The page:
Results 1 to 4 of 4
  1. #1
    Join Date
    Oct 2013
    hardy ar

    Default Me and the Bees in Hardy Arkansas

    Hi Everyone! I feed a few hundred bees which arrive every fall. They first arrived on January 1 2010 the day the birds fell from the sky in Beebe Ar. I live in Hardy. and now I am here to learn more to find out how to lure my little friends into a new home. Don't know if they are wild or someone has a hive close by. Asked and looked around and doesn't look like there are any beekeepers in the immediate area. Every summer I look for the Bees and never find them so they may be being shipped out I worry about them each summer since past the hills of the Ozarks where I live , lies endless fields of GMO (genetically modified organisms) corn soy and rice being saturated with Roundup (Glysphoste spell?) and that as most know is whats killing the bees.
    So, if I could just lure them into their newly built home/hive they could live a life free from chemicals, smoke, and High Fructose Corn Syrup.
    Here is how little I know about Bee stuff. Do they leave because they must go to their Queen? And is there a chance that the could form a new hive and create a new queen? What can I do to facilitate this?

    Today I saw two Bees fighting. Is this usual? Never have they fought before. Oh! And a bunch of Bees were ganging up on (I assume it was a Bee but couldn't see)is the Queen balling? When the Bees are around the wasps leave. But this year the yellow jackets share feeding stations with the Bees.

    Another question. There are two different species? of Bees. One with uniform yellow and black stripes the other with more of a solid black at the end.

    Looking forward to your replies info and comments.

    One more thing, if I may, Bee hives are very similar in design to Bat houses (though Bats house are upside down)s, not the crummy single chamber bat houses that are sold in hardware stores and look like mailbox chutes, but multi chambered Bat condos so that the bats can multiply, move around and escape heat if need be..
    So, Bats too need friends and or protectors habitat suppliers. They (Bats) won't eat Bees since the Bees aren't out at night But, alas, little interest is given since there is no money to be made from Bats, unless you sell guano. I don't Love Bees just to profit from them (which I don't) surely there are those who care more about important things and not money and wish to save Bats! How about to prevent mosquito born viruses? Now that should be motivating!

    Let's hear it for Bats and Bees !

  2. #2
    Join Date
    Nov 2011
    Rader, Greene County, Tennessee, USA

    Default Re: Me and the Bees in Hardy Arkansas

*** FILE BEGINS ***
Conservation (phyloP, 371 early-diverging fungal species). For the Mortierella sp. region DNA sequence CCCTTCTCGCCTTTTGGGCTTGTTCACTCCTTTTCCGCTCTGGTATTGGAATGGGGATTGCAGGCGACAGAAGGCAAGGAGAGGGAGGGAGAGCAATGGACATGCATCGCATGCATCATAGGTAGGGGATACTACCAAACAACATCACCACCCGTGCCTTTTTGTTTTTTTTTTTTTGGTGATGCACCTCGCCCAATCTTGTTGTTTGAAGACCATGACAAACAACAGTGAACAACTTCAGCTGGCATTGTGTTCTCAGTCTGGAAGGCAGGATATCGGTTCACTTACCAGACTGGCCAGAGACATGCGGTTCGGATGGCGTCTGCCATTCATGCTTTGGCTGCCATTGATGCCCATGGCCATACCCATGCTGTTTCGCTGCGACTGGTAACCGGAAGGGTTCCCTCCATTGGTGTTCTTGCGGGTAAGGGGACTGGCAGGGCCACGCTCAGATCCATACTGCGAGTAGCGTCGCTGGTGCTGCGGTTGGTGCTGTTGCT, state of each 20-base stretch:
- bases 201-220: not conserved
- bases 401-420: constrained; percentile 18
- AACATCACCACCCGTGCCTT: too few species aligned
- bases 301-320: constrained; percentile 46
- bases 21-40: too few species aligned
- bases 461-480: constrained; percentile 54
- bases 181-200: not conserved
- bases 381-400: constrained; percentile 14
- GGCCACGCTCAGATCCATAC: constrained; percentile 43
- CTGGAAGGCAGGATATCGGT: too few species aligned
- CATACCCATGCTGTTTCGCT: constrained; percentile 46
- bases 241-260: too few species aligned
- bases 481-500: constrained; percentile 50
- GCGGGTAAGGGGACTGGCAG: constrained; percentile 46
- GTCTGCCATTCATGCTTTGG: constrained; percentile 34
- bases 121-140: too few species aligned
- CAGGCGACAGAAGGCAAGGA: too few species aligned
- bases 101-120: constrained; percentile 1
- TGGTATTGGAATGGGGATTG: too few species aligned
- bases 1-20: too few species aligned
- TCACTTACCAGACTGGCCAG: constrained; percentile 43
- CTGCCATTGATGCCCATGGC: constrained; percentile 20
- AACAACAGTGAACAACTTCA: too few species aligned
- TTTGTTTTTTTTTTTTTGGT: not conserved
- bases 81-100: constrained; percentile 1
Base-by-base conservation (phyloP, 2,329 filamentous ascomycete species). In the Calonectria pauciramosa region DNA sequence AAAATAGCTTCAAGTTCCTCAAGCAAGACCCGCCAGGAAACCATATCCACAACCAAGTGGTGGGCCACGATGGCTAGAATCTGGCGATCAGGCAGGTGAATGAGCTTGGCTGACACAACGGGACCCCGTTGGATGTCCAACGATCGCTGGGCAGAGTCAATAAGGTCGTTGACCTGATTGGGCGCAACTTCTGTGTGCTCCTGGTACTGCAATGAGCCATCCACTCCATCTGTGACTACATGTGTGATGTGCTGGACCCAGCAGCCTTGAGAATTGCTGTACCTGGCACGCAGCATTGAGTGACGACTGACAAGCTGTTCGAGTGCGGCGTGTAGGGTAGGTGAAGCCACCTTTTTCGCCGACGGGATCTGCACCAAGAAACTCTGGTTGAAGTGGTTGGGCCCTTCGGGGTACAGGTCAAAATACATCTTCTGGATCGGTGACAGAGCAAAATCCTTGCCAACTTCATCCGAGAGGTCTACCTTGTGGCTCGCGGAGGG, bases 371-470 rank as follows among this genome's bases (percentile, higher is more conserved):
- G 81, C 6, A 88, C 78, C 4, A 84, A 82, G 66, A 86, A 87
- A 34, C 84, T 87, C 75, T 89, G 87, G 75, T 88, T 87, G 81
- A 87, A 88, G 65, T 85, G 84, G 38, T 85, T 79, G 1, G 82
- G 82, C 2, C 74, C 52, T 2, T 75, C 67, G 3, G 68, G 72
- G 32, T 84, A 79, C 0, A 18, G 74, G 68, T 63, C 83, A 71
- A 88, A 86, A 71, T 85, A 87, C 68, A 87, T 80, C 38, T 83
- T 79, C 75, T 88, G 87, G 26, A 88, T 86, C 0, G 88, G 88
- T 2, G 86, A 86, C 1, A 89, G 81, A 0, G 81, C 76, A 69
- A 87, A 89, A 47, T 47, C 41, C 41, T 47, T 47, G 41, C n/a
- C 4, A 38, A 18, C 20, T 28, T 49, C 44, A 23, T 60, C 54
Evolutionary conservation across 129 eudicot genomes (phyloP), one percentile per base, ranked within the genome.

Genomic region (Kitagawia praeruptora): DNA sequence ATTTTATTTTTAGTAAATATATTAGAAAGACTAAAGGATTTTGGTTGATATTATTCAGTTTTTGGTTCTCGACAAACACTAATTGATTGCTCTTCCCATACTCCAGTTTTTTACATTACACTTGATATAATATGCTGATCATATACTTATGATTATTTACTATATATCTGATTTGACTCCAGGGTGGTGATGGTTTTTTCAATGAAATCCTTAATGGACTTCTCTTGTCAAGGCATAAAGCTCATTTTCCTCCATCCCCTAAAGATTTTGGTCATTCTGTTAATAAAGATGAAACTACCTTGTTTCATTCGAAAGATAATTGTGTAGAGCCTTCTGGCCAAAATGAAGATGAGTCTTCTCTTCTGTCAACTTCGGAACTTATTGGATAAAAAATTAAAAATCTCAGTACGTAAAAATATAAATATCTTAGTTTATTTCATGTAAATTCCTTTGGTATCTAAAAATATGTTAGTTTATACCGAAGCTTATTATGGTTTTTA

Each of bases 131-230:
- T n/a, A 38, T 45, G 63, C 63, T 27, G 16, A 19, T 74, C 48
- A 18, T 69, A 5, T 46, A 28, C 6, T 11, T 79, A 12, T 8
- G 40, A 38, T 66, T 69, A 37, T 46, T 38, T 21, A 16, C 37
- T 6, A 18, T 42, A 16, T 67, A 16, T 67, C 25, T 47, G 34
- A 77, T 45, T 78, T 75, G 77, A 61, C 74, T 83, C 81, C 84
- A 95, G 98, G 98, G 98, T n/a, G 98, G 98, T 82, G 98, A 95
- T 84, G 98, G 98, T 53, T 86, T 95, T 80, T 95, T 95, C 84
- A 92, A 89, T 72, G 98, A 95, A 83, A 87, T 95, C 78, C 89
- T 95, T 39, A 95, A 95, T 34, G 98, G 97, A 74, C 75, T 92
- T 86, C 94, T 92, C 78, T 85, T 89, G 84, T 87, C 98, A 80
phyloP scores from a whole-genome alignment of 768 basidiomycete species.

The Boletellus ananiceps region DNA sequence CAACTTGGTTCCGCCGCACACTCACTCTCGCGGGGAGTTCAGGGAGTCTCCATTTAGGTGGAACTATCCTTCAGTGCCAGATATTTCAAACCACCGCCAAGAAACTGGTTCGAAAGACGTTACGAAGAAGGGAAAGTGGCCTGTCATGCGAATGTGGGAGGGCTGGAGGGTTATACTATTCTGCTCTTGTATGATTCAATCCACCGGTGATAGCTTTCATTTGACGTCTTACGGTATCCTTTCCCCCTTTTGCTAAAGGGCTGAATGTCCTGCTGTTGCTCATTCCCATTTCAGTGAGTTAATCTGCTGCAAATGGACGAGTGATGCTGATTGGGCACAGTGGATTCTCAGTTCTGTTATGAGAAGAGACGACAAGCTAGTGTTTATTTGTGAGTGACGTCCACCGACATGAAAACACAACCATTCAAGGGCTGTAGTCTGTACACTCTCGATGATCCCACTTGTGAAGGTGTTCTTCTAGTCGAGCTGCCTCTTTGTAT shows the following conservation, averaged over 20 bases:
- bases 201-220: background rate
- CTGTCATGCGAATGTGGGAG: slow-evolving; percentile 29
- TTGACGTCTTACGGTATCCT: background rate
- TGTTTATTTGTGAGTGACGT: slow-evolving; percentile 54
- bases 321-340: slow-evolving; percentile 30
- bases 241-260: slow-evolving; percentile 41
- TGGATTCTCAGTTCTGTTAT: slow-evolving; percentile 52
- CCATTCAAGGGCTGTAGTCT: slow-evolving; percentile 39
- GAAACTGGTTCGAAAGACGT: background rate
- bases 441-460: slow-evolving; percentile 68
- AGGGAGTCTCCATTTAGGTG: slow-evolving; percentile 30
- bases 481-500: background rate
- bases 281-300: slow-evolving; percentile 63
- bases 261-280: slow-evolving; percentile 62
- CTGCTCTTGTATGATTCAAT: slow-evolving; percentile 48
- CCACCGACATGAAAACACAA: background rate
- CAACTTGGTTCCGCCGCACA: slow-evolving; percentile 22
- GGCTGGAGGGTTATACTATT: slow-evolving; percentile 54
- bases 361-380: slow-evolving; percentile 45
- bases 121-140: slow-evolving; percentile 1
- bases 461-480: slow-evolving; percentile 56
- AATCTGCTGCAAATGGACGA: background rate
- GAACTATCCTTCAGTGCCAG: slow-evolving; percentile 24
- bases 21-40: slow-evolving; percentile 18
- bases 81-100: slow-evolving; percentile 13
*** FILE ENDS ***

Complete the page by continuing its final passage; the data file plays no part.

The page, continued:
Welcome to Beesource!

    I suspect you will find it interesting here, and you may be surprised to learn that some of the things that you think you know are not really the way you currently think. Or something like that.

    To start with, there are honeybees, and then there are other kinds of bees. As honeybees are not native to North America, the non-honeybees are sometimes referred to as "native pollinators", or in some places in this forum, "alternative pollinators." For the most part, posts at Beesource are dealing with honeybees.

    Yes, bees can fight. Sometimes they may fight over feed, i.e. honey / sugar syrup, etc.

    You may be able to entice a swarm of honeybees to move into a swarm trap. Don't count on it.

    Glyphosate is an herbicide. It does not kill bees. However, it may be used to kill plants/weeds that bees use for forage.

    You may find Michael Bush's comprehensive beekeeping site useful to further your bee education:
    Last edited by Rader Sidetrack; 10-09-2013 at 09:16 PM. Reason: typo
    USDA Zone 7A Elevation 1400 ft

  3. #3
    Join Date
    Jan 2010
    Alachua County, FL, USA

    Default Re: Me and the Bees in Hardy Arkansas

    Welcome MATB!

  4. #4
    Join Date
    May 2013
    Whitla Ab. Canada

    Default Re: Me and the Bees in Hardy Arkansas

    Hello MATB:
    You say you are already feeding some bees so it should be relatively simple to find the hive. Watch your feeder because bees will go straight back to the hive once they are full. Just take note of which direction they are going and watch for any bees going in that direction(Beeline). If I lose track I move my feeder close to where my last sighting was and then start again. Keep doing that and eventually you will find the hive. Sometimes you get lucky and find the hive right away other times its not so quick. Now catching the hive after is a whole lot more complicated but there is a good section on trapouts here on the forum. Just a thought, once you get your first hive you may get hooked on beekeeping and it'll become an obsession. Good luck and welcome to the forum.

Tags for this Thread


Posting Permissions

  • You may not post new threads
  • You may not post replies
  • You may not post attachments
  • You may not edit your posts